Mum’s the word

Not only the mother of two chil­dren, EMILY LAM HO is also ded­i­cat­ing much of her time to Mother Earth, dis­cov­ers KIERAN HO

#Legend - - ICON - Pho­tog­ra­phy / Ricky Lo Styling / Kieran Ho Florist / Blooms & Blos­soms

EMILY LAM HO is a mother in more ways than one. First and fore­most, she’s a mother to a three-year-old son and a one-and-ahalf-year- old daugh­ter. But she’s also a mother to an en­vi­ron­men­tal move­ment she’s kick­ing off in Hong Kong.

A woman wear­ing at least 10 dif­fer­ent hats at any given time, she’s util­is­ing her back­ground in eco­nomic pol­icy, com­mu­ni­ca­tions and jour­nal­ism along with her seven years of ex­pe­ri­ence work­ing in fi­nance to help with the busi­ness de­vel­op­ment at Sing Tao News Cor­po­ra­tion, along­side hus­band Kent Ho and father-in-law Charles Ho. But that’s only the tip of the ice­berg – her pas­sions go far be­yond prof­itabil­ity and busi­ness. She’s an en­tre­pre­neur with a vi­sion of the fu­ture; it’s a fu­ture far be­yond our life­time and she doesn’t like what she sees. By com­bin­ing her busi­ness know-how with her love for the en­vi­ron­ment, she’s de­ter­mined to sal­vage what’s left of it for the gen­er­a­tions to come.

So what drives you right now?

The main drive in this next chap­ter of my life is to give back to so­ci­ety in a sus­tain­able fash­ion. While I am still learn­ing ev­ery day and be­ing in­spired by those around me, my main pas­sion in life right now is the en­vi­ron­ment and women’s em­pow­er­ment. There are a lot of great causes do­ing great things, but sus­tain­abil­ity is al­ways the chal­lenge. Im­pact in­vest­ing and cor­po­rate sus­tain­abil­ity are the ways for­ward, for me per­son­ally. I be­lieve that em­pow­er­ing even one per­son or one com­pany with the knowl­edge that they can make a dif­fer­ence in the world is the start of a great cy­cle of change.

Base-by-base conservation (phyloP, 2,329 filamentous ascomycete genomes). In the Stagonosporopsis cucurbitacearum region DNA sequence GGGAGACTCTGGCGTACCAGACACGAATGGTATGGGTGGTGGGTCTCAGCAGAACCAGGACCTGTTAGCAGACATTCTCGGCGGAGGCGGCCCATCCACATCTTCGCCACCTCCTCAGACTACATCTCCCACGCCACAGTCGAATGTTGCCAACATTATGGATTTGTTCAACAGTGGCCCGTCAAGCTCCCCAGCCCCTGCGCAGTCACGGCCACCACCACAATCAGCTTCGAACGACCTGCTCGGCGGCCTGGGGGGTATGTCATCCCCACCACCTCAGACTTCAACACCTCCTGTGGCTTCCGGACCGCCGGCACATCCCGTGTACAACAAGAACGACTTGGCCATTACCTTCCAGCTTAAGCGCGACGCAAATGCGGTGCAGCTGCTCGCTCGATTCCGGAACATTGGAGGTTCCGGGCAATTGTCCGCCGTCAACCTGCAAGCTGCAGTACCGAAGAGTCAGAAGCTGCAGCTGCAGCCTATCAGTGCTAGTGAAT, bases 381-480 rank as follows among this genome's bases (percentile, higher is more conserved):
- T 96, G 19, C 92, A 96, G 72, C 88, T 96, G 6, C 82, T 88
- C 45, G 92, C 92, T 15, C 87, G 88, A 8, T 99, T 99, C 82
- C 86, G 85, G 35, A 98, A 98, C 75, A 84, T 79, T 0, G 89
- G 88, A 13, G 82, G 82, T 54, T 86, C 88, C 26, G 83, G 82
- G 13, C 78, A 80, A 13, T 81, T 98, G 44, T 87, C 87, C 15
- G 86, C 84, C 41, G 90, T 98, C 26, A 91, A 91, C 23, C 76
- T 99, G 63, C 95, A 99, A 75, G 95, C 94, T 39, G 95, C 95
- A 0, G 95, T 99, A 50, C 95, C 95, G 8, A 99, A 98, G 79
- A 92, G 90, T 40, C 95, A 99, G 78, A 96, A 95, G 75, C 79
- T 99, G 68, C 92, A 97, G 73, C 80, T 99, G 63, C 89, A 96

Can you ex­plain a bit more about what im­pact in­vest­ing is?

There is a broad def­i­ni­tion of im­pact in­vest­ing, but to me it is in­vest­ing in sus­tain­able and so­cially re­spon­si­ble com­pa­nies. Be­ing so­cially re­spon­si­ble can be a com­pet­i­tive an­gle for cor­po­ra­tions to­day. A good ex­am­ple is Tom’s, which is a pioneer with its one-for-one model. For ev­ery pair of shoes it sells, one pair gets do­nated to chil­dren who don’t have shoes. In a sense, this is sus­tain­able as a busi­ness be­cause it’s prof­itable, but at the same time the com­pany is able to help the needy. Another ex­am­ple is com­pa­nies who want to op­er­ate with min­i­mal neg­a­tive im­pact on the en­vi­ron­ment, like busi­nesses seek­ing to use al­ter­na­tives to plas­tics. Some­times, it’s not so much about the en­vi­ron­ment as much as it is whether or not peo­ple care – es­pe­cially mothers. Do you care more about your chil­dren’s fu­ture or your im­me­di­ate con­ve­nience?